The American Cancer Society (ACS) made news waves earlier this year when they disputed the findings of the President’s Cancer Panel on the role of toxins in causing cancer. Though the new report echoes what other experts have maintained for years, the ACS went out of its way to attack the report and downplay the role of toxins. Many critics have questioned the ACS’s motives apparent conflicts of interest due to numerous ACS ties to chemical industries influence and donations.
Critics note that the ACS condemnation of the toxins report is far from the first time the Society has taken a stance that benefits those it has ties to while disputing expert reports and studies. Indeed, the ACS dispute of the report is merely the latest in a long line of controversial stances that appear to be self-serving and against the public interest.
Another example is the ACS’s continued support of mammograms. Concerns over the safety and efficacy of mammograms have been widely reported dating all the way back to 1977, including several notable supporting studies supporting such concerns. In spite of those studies and concerns, the ACS has remained a staunch supporter of mammograms. Notably, the ACS has strong ties to the mammography industry.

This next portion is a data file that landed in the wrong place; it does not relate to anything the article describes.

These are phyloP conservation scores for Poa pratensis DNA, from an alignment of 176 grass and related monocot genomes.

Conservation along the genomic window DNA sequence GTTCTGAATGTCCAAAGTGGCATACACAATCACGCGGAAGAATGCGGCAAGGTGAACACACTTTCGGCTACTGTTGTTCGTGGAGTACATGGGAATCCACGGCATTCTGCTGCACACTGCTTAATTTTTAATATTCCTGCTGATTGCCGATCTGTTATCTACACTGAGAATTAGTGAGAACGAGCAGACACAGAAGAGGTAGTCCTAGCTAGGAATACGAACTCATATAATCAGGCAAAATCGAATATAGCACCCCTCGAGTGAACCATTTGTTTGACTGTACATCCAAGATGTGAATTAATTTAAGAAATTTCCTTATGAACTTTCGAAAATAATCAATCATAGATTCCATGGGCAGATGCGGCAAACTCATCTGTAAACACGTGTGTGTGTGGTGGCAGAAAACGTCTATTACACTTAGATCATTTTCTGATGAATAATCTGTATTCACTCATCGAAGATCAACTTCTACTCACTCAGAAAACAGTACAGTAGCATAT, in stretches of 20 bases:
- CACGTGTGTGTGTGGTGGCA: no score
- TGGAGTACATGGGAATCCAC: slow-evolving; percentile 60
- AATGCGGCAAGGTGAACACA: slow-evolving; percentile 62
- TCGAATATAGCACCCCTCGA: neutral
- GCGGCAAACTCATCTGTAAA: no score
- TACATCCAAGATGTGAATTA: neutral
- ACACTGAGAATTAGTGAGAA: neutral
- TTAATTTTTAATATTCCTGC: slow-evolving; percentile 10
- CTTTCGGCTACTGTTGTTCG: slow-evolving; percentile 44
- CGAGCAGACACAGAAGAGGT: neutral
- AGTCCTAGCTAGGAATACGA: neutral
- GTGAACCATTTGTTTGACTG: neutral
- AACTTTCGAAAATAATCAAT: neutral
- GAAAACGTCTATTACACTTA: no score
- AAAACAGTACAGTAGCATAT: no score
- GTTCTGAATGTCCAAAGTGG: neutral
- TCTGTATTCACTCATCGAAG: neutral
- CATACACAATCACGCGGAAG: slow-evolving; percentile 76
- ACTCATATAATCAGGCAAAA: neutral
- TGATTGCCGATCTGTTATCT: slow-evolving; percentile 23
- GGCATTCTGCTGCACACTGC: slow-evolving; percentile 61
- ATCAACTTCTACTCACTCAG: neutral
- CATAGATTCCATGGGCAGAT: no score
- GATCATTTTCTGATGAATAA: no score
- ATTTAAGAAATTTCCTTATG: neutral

Last year the Journal of the American Medical Association (JAMA) reported that mammograms increased "the burden of low-risk cancers without significantly reducing the burden of more aggressively growing cancers and therefore not resulting in the anticipated reduction in cancer mortality". After the JAMA paper, it was initially reported that the ACS would finally change their stance on mammograms – as they once did with tobacco after years of stonewalling. However, the pro-mammogram interests in the ACS apparently won out and such reports were later denied.